It’s one thing for Rhys Hoskins to stand tall, puff out his chest, and, in the face of mounting evidence to the contrary, insist there’s nothing to see here. How else is a 25-year-old who has played fewer than 100 games in the majors and achieved an unprecedented level of success supposed to react to the first significant batting slump of his career?
But it’s a whole other thing when the man who is paid to help Hoskins snap out of it agrees that nothing’s wrong.
“We’ve been through all of it,” Phillies hitting coach John Mallee said. “It’s not a mechanical thing.”
OK, but surely something isn’t right. Cloaked in the Phillies’ 12-7 record this month and their surge to within a half-game of first place in the National League East is this uncomfortable truth: Hoskins’ production has declined by more than 50 percent.
In a continuation of his absurd roll after making his major-league debut last August, Hoskins batted .346 with a .495 on-base percentage, eight doubles, four home runs, 22 walks, 25 strikeouts, and a 1.098 OPS through 25 games this season. Since then, he’s 11 for 81 (.136) with a .245 OBP, four doubles, two home runs, 11 walks, 31 strikeouts, and a .504 OPS.
And it has gone on long enough — 21 games now — to provoke questions.
Hoskins and Mallee aren’t blind to the drop-off, and they certainly aren’t ignoring it. Between them, they have broken down enough video, analyzed Hoskins’ approach so thoroughly, and crunched so many numbers that their eyes might glaze over.
But after all that study, Hoskins has concluded “there’s not a whole lot that’s different” from the beginning of the season. And Mallee concurs.
“It’s the first time he’s had to deal with this at the big-league level,” Mallee said. “These guys, they all go through this moment. A lot of times, when guys start to struggle, they look for a bunch of different reasons why. Instead of making things easier, they make it a lot harder. It’s about trying to simplify.”
Mallee speaks from experience. He has worked with many young hitters over the years, from Jose Altuve and J.D. Martinez in Houston to Kris Bryant and Kyle Schwarber with the Chicago Cubs, and helped them through early-career slumps.
As much as any hitter, Hoskins relies on rhythm. He uses a leg kick as a timing mechanism, and if he raises his front leg even a tick early or late, it could throw off his entire swing, a problem that Phillies manager Gabe Kapler said he dealt with at various points throughout his 12-year playing career.
Mallee agrees with Hoskins’ opinion that the timing of the leg kick isn’t far off. Likewise, Mallee rejects the idea that Hoskins, one of the majors’ most patient hitters, is being too selective. If anything, Mallee said Hoskins might be chasing more bad pitches than usual because he’s pressing for hits.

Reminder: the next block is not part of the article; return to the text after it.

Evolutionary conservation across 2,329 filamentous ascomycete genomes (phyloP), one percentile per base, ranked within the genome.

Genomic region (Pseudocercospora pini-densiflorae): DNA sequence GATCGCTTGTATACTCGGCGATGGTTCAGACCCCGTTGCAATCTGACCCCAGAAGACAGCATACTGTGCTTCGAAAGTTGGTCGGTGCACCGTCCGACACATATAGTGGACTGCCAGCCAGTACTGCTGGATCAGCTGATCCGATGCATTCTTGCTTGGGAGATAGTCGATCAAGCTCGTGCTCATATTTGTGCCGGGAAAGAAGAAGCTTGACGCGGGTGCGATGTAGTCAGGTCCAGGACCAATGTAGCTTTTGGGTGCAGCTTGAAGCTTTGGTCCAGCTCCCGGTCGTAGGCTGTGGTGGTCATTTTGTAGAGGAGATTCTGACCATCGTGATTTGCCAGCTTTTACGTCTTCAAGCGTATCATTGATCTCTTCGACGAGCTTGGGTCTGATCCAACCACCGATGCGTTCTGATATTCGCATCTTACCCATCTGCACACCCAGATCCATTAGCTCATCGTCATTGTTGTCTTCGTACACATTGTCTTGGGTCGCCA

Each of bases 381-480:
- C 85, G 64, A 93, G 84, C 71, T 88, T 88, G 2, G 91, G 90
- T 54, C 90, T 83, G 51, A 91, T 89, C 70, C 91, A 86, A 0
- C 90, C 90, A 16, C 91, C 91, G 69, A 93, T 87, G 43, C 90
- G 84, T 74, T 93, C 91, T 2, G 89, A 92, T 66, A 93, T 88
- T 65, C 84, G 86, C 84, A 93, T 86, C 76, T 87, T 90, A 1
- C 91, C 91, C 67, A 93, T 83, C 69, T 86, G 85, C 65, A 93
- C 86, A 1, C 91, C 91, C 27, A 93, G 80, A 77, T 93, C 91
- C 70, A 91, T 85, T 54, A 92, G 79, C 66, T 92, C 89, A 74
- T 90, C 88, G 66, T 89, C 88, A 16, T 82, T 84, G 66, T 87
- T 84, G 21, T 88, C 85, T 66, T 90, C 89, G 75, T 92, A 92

“Whether he admits it or not, he feels like he’s letting the team down at times,” Mallee said. “Being the face of things and that kind of guy, he’s starting to stress and struggle, and then he’s expanding the zone more than he has in the past. He was accepting his walks, and now his walks have gone down and that’s usually an indication that he’s trying too hard. That’s, at the end of the day, what it comes down to.”
There’s also the matter of Hoskins’ inexperience.
For all his success in becoming the first player since at least 1900 to hit 20 homers and draw 45 walks in his first 250 big-league plate appearances, Hoskins is, for all intents and purposes, still a rookie. He has all of 409 career plate appearances to his credit, which means opponents are continuing to devise ways to get him out.
“Look, this is still a young, developing player making adjustments to the league, and the league is making adjustments to him,” Kapler said. “Sometimes we forget that Rhys has got not quite a year under his belt. We look at him often as a seasoned veteran, because of his composure and because of how good he’s been.”
Hoskins claims he hasn’t detected dramatic changes in the way he has been pitched. But Hoskins is seeing more change-ups (16.2 percent in the last 21 games as opposed to 9.1 percent in the first 25, according to Brooks Baseball). That makes sense considering he’s slugging .238 against change-ups compared with, say, .929 against two-seam fastballs.
Sliders also have given Hoskins trouble this season. He’s slugging only .140 against the pitch compared to .677 last year. As a result, he has seen sliders 22.2 percent of the time this season compared to 18.4 percent last year, a shift that isn’t lost on Mallee.
“Yeah, [pitchers] are trying to do that to him, but at some point, that’s going to turn around,” Mallee said. “Last year, he was really good on strike sliders and strike curveballs, and then this year, for whatever reason, he’s maybe hitting them foul or taking them or whatever. But he can hit strike spin.”
More than anything, Mallee has tried to get Hoskins to relax and maintain his preparation and approach.
“You just try to reinforce that, hey, you’ve done this already at this level,” Mallee said. “You’re reminding him of those things, that he’s really good, so just stay the course. And he’s still talking that way, when he comes back to the dugout and goes, ‘How did he get me out?’ Yeah, it’s going to turn for him.”